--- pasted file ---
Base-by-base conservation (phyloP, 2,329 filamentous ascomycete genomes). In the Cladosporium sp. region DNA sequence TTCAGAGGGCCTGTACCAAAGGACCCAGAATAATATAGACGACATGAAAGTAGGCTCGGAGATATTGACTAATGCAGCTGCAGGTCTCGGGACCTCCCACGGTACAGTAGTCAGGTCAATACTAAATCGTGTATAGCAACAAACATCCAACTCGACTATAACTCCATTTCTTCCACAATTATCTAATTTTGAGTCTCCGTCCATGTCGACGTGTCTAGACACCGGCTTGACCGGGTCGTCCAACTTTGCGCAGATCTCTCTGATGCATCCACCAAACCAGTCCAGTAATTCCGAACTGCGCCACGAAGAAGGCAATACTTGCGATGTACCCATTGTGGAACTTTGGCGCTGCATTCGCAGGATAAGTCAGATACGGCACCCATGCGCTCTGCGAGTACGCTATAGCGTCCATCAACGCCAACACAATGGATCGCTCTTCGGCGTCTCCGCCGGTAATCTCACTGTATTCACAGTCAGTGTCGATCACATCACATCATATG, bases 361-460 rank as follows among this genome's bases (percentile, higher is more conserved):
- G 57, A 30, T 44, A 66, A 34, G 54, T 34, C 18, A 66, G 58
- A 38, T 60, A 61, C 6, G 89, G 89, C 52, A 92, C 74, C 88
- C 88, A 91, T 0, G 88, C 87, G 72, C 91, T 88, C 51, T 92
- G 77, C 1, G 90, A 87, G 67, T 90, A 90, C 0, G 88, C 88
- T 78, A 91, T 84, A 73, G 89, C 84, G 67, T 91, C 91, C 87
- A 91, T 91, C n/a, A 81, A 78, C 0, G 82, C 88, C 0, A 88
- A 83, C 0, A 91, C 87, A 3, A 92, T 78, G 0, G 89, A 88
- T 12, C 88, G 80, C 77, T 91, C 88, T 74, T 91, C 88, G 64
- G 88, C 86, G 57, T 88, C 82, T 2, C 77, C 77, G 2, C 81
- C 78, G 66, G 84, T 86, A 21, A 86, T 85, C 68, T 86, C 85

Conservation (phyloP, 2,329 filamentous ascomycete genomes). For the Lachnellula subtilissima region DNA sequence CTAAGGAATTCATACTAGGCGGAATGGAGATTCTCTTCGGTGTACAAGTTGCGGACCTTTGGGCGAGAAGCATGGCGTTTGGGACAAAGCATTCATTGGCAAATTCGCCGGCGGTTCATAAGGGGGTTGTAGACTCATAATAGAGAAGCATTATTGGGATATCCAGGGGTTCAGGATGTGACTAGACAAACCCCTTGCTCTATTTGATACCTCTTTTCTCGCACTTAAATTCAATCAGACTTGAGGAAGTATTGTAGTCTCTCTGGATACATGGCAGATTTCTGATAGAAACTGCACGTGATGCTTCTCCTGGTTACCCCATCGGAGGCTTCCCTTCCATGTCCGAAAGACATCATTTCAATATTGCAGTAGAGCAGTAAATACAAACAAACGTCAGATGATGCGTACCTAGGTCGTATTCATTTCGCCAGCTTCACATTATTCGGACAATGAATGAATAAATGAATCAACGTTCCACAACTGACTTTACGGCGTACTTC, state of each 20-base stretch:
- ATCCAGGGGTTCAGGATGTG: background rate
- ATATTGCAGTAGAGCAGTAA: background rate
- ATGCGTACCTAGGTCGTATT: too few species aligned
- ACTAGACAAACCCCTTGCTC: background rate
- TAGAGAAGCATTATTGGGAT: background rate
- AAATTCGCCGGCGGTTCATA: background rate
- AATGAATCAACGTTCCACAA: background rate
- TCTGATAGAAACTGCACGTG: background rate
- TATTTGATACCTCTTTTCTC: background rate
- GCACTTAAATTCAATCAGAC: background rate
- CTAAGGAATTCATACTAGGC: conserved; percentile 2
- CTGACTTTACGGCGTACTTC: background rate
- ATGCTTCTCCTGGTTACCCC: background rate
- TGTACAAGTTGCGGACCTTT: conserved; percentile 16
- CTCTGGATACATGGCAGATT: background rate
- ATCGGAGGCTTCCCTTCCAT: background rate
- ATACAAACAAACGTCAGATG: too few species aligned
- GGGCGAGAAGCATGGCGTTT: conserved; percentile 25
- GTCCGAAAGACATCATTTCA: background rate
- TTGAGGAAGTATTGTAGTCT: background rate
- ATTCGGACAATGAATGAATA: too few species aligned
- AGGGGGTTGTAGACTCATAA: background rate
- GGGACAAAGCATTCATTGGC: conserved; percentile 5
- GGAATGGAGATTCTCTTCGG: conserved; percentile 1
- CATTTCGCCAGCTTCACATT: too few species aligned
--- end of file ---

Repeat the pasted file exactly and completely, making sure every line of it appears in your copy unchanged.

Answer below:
Base-by-base conservation (phyloP, 2,329 filamentous ascomycete genomes). In the Cladosporium sp. region DNA sequence TTCAGAGGGCCTGTACCAAAGGACCCAGAATAATATAGACGACATGAAAGTAGGCTCGGAGATATTGACTAATGCAGCTGCAGGTCTCGGGACCTCCCACGGTACAGTAGTCAGGTCAATACTAAATCGTGTATAGCAACAAACATCCAACTCGACTATAACTCCATTTCTTCCACAATTATCTAATTTTGAGTCTCCGTCCATGTCGACGTGTCTAGACACCGGCTTGACCGGGTCGTCCAACTTTGCGCAGATCTCTCTGATGCATCCACCAAACCAGTCCAGTAATTCCGAACTGCGCCACGAAGAAGGCAATACTTGCGATGTACCCATTGTGGAACTTTGGCGCTGCATTCGCAGGATAAGTCAGATACGGCACCCATGCGCTCTGCGAGTACGCTATAGCGTCCATCAACGCCAACACAATGGATCGCTCTTCGGCGTCTCCGCCGGTAATCTCACTGTATTCACAGTCAGTGTCGATCACATCACATCATATG, bases 361-460 rank as follows among this genome's bases (percentile, higher is more conserved):
- G 57, A 30, T 44, A 66, A 34, G 54, T 34, C 18, A 66, G 58
- A 38, T 60, A 61, C 6, G 89, G 89, C 52, A 92, C 74, C 88
- C 88, A 91, T 0, G 88, C 87, G 72, C 91, T 88, C 51, T 92
- G 77, C 1, G 90, A 87, G 67, T 90, A 90, C 0, G 88, C 88
- T 78, A 91, T 84, A 73, G 89, C 84, G 67, T 91, C 91, C 87
- A 91, T 91, C n/a, A 81, A 78, C 0, G 82, C 88, C 0, A 88
- A 83, C 0, A 91, C 87, A 3, A 92, T 78, G 0, G 89, A 88
- T 12, C 88, G 80, C 77, T 91, C 88, T 74, T 91, C 88, G 64
- G 88, C 86, G 57, T 88, C 82, T 2, C 77, C 77, G 2, C 81
- C 78, G 66, G 84, T 86, A 21, A 86, T 85, C 68, T 86, C 85

Conservation (phyloP, 2,329 filamentous ascomycete genomes). For the Lachnellula subtilissima region DNA sequence CTAAGGAATTCATACTAGGCGGAATGGAGATTCTCTTCGGTGTACAAGTTGCGGACCTTTGGGCGAGAAGCATGGCGTTTGGGACAAAGCATTCATTGGCAAATTCGCCGGCGGTTCATAAGGGGGTTGTAGACTCATAATAGAGAAGCATTATTGGGATATCCAGGGGTTCAGGATGTGACTAGACAAACCCCTTGCTCTATTTGATACCTCTTTTCTCGCACTTAAATTCAATCAGACTTGAGGAAGTATTGTAGTCTCTCTGGATACATGGCAGATTTCTGATAGAAACTGCACGTGATGCTTCTCCTGGTTACCCCATCGGAGGCTTCCCTTCCATGTCCGAAAGACATCATTTCAATATTGCAGTAGAGCAGTAAATACAAACAAACGTCAGATGATGCGTACCTAGGTCGTATTCATTTCGCCAGCTTCACATTATTCGGACAATGAATGAATAAATGAATCAACGTTCCACAACTGACTTTACGGCGTACTTC, state of each 20-base stretch:
- ATCCAGGGGTTCAGGATGTG: background rate
- ATATTGCAGTAGAGCAGTAA: background rate
- ATGCGTACCTAGGTCGTATT: too few species aligned
- ACTAGACAAACCCCTTGCTC: background rate
- TAGAGAAGCATTATTGGGAT: background rate
- AAATTCGCCGGCGGTTCATA: background rate
- AATGAATCAACGTTCCACAA: background rate
- TCTGATAGAAACTGCACGTG: background rate
- TATTTGATACCTCTTTTCTC: background rate
- GCACTTAAATTCAATCAGAC: background rate
- CTAAGGAATTCATACTAGGC: conserved; percentile 2
- CTGACTTTACGGCGTACTTC: background rate
- ATGCTTCTCCTGGTTACCCC: background rate
- TGTACAAGTTGCGGACCTTT: conserved; percentile 16
- CTCTGGATACATGGCAGATT: background rate
- ATCGGAGGCTTCCCTTCCAT: background rate
- ATACAAACAAACGTCAGATG: too few species aligned
- GGGCGAGAAGCATGGCGTTT: conserved; percentile 25
- GTCCGAAAGACATCATTTCA: background rate
- TTGAGGAAGTATTGTAGTCT: background rate
- ATTCGGACAATGAATGAATA: too few species aligned
- AGGGGGTTGTAGACTCATAA: background rate
- GGGACAAAGCATTCATTGGC: conserved; percentile 5
- GGAATGGAGATTCTCTTCGG: conserved; percentile 1
- CATTTCGCCAGCTTCACATT: too few species aligned